The second stream was “internal roles and processes.” How do we do our work? How should we staff ourselves? How do we fit what we do internally to where the company is and where it’s going? To where the industry is and where it’s going? To where the external environment is and where it’s going?
Then the third category, which is probably what I emphasized a few years ago, was what we called “external spend optimization.” We kind of finished it up in 2014, and now it’s integrated into what we do on an ongoing basis.
Big Law Business: How much money have you saved?
Strother: We don’t really break out specifics, but let me give you a couple of things that turned out to be interesting to us. One of the things we looked at, going in, was that due to the financial crisis and all the legal issues that generated, and changes in our company and industry, our balance of internal versus external legal spend was really skewed to the outside.
As we went into that work, about 20 percent of our spend was internal and 80 percent was external. Admittedly, we had a lot of litigation that we were working through. That was not appropriate, really, for a company like ours. In doing the work, we ended up growing our internal staff, and shrinking the external spend to the point where it’s more like one-third inside, two-thirds outside today.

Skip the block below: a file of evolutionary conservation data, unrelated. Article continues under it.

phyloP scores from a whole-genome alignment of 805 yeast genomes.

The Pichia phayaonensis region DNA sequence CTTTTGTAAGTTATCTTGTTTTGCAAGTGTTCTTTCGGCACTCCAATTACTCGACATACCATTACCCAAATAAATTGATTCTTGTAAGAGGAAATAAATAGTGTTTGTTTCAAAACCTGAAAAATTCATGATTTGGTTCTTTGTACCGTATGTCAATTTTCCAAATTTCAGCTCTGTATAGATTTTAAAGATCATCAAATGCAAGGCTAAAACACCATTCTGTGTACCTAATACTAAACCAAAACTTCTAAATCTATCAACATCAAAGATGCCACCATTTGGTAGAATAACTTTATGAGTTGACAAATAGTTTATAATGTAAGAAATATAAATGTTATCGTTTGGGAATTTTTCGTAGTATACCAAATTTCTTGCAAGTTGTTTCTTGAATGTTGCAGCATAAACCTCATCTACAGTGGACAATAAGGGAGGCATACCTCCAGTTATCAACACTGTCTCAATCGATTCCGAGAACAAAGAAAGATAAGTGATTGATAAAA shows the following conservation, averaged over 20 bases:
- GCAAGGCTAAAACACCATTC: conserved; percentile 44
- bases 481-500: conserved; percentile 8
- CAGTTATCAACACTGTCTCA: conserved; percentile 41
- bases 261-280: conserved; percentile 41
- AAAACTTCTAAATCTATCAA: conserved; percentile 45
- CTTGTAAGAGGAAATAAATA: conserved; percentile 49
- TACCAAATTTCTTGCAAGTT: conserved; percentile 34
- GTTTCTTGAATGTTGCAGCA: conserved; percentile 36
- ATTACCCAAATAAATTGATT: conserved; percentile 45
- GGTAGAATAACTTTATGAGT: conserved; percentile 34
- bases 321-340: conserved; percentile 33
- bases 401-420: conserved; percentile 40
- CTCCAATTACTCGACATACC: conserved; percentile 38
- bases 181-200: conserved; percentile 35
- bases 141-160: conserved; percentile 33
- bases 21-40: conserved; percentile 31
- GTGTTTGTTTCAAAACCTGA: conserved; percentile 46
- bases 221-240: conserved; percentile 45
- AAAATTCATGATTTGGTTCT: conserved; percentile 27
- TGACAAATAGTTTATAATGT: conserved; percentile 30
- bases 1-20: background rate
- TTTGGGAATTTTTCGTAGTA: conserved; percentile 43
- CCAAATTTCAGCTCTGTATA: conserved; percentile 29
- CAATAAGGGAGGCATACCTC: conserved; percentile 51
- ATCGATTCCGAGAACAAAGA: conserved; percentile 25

That’s a better balance probably for a company like ours, with the kinds of issues that we have. We had to attack it on two fronts. One is to increase the amount of work we were doing internally. Bring some stuff in that we were sending out. Then at the same time, be more disciplined and more business-like about our external spend.
That involved being more thoughtful about firm selection, by segmenting matters that we referred out, to be sure that we were using exactly the right kind of firm for the right kind of matter. We’re managing matters better, and using data that we previously really didn’t have, through e-billing.
Then, we worked on ensuring that we reduced the overall number of firms that we had. That last part is still a work in progress, because we still use an awful lot of firms. But we’ve brought the overall spend down pretty nicely.